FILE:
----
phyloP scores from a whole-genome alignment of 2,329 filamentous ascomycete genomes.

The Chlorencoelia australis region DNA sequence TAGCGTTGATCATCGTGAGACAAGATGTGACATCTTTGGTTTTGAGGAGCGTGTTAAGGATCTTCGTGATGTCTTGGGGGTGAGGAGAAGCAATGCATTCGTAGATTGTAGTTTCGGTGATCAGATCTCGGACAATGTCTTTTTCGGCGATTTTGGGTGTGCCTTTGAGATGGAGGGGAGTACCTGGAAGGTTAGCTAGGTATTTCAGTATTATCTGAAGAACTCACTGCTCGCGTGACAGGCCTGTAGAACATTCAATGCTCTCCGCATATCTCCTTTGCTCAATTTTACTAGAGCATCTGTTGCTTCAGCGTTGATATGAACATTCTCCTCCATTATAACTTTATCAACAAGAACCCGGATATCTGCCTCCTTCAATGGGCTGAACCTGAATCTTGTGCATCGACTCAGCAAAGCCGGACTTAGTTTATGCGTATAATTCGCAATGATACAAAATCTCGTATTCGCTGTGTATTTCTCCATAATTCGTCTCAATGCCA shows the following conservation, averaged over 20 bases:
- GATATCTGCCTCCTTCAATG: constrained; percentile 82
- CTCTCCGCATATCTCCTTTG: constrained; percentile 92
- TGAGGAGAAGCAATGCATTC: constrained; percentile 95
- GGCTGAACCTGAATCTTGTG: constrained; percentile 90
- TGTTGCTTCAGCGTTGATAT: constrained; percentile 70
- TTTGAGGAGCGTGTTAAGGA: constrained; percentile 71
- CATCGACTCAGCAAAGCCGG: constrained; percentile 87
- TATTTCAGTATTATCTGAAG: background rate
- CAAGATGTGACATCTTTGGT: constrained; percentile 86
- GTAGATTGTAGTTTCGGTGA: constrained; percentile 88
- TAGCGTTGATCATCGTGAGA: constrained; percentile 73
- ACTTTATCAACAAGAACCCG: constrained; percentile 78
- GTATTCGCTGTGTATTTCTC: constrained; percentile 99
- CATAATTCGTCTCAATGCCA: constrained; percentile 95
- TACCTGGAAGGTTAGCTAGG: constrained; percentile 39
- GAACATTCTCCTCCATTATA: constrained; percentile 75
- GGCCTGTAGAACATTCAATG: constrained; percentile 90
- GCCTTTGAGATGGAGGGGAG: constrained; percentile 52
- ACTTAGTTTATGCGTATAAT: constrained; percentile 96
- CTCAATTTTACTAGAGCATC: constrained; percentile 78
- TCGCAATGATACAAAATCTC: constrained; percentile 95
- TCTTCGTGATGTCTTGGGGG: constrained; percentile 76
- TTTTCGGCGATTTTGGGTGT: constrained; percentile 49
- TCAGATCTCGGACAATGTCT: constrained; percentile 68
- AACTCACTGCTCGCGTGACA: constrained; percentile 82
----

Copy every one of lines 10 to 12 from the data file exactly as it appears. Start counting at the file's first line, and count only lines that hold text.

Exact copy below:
- TATTTCAGTATTATCTGAAG: background rate
- CAAGATGTGACATCTTTGGT: constrained; percentile 86
- GTAGATTGTAGTTTCGGTGA: constrained; percentile 88